“Hey, Wait a Minute” Waltz, opus 67

featuring the music of:
Chopin, Tchaikovsky, and Beethoven


as arranged by Neal Corwell


Instrumentation: solo euphonium, trombone, cello, or bassoon, with piano and/or percussion accompaniment. Instrumentation is flexible in that the soloist may be accompanied by only piano, or only percussion, or by both piano and percussion. All three parts, piano, percussion, and solo, are provided.
Copyright: 2015
Duration: 3:30
Range: F to c-2
Difficulty: III
Publisher
: Nicolai Music
Price: $20 for solo with piano. Optional percussion part is also included
Other Info: Premiered July 18, 2015 by Dr. Corwell, accompanied on piano by his wife Kathryn. During the premiere, Neal played both the euphonium and, simultaneously, the optional percussion. This was accomplished by means of a series of foot pedals. It is expected that must will perform the piece with the assistance of a percussionist. Only one performer is needed to cover the percussion part.

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This humorous arrangement is based primarily on Chopin’s famous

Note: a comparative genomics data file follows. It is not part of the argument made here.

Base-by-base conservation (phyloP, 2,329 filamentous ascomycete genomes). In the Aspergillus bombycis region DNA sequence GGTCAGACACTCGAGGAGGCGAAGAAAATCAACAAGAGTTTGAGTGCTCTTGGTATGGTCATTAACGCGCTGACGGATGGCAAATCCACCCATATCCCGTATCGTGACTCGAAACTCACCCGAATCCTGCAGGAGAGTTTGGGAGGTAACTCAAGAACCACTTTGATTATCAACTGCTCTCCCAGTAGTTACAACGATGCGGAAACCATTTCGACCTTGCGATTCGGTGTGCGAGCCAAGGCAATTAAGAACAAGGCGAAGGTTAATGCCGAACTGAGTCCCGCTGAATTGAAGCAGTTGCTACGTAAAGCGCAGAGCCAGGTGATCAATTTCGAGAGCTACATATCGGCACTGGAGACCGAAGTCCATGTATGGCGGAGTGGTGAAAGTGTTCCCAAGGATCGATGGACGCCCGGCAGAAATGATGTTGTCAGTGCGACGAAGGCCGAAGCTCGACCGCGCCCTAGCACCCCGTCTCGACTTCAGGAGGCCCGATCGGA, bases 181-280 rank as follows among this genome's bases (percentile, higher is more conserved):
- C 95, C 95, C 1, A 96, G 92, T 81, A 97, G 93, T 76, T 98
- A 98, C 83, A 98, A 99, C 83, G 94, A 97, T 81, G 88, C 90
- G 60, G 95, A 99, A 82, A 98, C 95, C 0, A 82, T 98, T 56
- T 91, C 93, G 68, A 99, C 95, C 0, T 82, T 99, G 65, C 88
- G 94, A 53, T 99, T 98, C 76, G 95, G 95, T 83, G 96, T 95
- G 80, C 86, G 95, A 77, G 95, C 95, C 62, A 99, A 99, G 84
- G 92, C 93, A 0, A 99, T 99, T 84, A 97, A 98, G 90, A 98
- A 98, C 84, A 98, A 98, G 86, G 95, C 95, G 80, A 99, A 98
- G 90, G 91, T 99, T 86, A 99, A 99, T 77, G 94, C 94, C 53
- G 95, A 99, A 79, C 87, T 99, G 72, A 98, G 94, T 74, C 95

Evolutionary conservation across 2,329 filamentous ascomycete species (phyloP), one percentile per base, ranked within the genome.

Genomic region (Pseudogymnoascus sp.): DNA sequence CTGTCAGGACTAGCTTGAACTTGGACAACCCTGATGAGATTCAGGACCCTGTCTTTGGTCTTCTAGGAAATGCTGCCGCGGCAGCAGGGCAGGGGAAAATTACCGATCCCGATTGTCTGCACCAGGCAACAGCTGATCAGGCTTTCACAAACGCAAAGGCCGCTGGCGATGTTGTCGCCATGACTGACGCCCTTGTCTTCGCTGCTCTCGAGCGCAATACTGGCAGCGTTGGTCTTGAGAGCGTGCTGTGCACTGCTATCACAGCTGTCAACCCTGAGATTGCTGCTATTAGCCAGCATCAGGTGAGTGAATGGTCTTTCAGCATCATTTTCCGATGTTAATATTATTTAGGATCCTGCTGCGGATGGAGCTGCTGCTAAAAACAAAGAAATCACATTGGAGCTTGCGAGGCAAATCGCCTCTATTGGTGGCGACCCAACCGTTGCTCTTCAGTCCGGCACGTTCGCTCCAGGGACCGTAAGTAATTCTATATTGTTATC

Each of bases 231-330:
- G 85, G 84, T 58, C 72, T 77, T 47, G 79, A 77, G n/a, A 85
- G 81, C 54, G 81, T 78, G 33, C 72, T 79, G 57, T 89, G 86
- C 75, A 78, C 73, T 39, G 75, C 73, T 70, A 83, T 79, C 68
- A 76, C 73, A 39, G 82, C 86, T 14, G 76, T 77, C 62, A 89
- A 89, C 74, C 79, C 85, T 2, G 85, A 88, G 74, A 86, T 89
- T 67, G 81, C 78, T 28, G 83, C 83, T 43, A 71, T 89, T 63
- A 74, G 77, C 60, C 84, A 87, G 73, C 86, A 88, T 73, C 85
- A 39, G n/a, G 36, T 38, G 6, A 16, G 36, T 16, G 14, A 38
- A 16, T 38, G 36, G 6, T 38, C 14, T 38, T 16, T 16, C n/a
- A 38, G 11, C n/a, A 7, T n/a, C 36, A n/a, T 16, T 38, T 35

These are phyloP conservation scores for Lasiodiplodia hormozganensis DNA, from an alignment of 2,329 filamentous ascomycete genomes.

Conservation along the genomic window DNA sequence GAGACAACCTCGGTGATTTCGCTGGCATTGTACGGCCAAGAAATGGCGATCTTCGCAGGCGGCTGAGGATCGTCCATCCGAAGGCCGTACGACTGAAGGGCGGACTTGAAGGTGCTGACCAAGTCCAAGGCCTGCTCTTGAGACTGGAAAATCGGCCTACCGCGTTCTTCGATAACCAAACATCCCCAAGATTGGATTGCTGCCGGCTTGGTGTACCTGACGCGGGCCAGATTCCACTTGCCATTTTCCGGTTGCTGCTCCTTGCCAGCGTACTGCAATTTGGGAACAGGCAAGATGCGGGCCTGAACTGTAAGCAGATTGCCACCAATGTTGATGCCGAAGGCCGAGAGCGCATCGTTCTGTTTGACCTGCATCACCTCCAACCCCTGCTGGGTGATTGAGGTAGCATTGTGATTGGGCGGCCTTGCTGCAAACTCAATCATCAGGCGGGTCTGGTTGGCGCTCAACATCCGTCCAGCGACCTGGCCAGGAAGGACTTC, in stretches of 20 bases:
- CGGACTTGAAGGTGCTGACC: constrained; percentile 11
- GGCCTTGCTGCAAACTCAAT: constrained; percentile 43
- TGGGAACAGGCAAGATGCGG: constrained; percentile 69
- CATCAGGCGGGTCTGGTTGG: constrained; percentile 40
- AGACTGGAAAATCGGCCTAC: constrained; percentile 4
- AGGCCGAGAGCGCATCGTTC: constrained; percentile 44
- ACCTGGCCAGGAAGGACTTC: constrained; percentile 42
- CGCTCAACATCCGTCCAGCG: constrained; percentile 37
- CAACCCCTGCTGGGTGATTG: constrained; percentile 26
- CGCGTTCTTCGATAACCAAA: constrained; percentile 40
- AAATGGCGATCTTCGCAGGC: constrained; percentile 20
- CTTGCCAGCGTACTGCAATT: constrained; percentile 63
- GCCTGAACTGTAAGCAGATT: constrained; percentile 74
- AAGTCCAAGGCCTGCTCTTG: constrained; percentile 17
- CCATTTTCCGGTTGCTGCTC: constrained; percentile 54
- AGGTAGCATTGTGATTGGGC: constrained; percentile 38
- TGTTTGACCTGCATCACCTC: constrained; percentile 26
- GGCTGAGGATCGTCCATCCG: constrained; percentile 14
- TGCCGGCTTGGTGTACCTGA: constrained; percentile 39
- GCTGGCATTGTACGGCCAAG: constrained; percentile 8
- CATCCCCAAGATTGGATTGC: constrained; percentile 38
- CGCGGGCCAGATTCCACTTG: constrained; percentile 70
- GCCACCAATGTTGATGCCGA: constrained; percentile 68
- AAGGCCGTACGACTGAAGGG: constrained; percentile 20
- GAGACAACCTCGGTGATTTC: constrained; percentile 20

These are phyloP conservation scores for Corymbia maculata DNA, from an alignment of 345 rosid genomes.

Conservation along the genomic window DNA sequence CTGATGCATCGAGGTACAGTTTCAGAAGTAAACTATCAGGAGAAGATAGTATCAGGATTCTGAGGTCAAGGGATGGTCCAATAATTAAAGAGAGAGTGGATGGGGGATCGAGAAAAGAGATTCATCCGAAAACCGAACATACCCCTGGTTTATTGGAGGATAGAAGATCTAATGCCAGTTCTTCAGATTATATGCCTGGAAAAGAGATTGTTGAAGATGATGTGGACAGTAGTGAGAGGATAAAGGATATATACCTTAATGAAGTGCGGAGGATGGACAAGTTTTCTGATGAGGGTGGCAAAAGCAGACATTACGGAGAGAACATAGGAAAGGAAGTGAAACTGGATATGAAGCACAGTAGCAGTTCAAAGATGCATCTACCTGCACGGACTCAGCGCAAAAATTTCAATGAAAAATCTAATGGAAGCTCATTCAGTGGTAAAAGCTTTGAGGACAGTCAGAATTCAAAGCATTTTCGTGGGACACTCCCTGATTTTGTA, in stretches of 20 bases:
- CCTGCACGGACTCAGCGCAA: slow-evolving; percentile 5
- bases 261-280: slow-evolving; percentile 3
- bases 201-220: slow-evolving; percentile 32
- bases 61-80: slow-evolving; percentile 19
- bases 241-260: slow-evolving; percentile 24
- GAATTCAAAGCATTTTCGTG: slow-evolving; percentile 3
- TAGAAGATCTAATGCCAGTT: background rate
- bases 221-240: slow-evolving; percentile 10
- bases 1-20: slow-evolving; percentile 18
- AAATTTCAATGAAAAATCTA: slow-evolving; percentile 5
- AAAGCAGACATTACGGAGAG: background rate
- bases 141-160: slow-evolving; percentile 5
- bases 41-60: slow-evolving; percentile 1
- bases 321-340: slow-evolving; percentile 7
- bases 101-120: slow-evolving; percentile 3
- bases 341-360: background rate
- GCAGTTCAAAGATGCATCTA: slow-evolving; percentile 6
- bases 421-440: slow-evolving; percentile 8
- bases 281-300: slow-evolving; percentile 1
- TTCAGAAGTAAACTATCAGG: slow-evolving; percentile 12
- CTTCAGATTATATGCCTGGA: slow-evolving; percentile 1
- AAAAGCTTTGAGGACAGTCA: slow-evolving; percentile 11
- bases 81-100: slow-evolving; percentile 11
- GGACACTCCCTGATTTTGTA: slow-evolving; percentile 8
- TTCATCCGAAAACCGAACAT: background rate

Minute Waltz, but other unexpected themes are also thrown into the mix, hence the title “Hey, Wait a Minute” Waltz. The opening motive from Beethoven’s Symphony No. 5 is featured prominently, as is Tchaikovsky’s Waltz of the Flowers from the Nutcracker Suite. Instrumentation is flexible in that the soloist may be accompanied by only piano, or only percussion, or by both piano and percussion.

Although several different percussion instruments are utilized, only one percussionist is required to cover the percussion part. It is expected that the soloist will be assisted by a percussionist, but, as an added twist, the soloist may decide to cover the percussion part himself or herself, while simultaneously performing the solo part. With the aid of a series of foot pedals, this is possible (although difficult physically and logistically). Dr. Corwell performed the piece in this manner for the premiere, covering both solo and percussion parts at the same time. An investment in specialized percussion equipment is necessary to pull off such a feat, plus some practice time will be needed to develop the necessary coordination. However, judging from the reaction of the audience during the premiere performance, the final effect of watching the soloist playing the percussion is quite amusing and may, for some, make the investment of time and money well worth it.